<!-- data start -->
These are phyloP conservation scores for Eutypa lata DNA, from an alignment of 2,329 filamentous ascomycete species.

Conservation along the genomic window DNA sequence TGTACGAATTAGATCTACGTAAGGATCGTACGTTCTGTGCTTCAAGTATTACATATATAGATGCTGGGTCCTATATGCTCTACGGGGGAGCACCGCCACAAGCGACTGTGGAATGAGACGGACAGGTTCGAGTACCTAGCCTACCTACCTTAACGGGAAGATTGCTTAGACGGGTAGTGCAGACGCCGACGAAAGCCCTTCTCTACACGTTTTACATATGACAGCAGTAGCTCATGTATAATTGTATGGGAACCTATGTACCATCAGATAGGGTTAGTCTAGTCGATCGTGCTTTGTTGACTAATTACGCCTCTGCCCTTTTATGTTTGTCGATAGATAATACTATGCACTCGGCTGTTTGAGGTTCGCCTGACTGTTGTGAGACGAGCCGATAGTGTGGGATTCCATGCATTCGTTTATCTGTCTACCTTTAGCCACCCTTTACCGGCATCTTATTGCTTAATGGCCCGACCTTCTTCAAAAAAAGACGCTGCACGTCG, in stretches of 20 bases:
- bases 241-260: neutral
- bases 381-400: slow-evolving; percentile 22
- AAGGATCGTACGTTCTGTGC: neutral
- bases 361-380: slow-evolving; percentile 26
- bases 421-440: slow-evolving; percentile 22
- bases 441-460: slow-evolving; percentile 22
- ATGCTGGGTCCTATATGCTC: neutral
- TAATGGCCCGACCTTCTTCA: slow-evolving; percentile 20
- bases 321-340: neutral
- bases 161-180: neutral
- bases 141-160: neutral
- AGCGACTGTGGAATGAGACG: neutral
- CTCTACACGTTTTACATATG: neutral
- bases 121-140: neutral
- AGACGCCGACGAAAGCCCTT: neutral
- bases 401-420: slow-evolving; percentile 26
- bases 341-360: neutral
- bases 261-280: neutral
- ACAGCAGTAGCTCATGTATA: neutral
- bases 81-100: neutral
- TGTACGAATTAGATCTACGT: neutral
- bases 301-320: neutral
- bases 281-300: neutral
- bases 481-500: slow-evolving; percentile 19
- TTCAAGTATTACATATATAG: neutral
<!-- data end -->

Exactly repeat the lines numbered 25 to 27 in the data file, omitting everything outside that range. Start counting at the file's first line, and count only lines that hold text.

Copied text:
- bases 281-300: neutral
- bases 481-500: slow-evolving; percentile 19
- TTCAAGTATTACATATATAG: neutral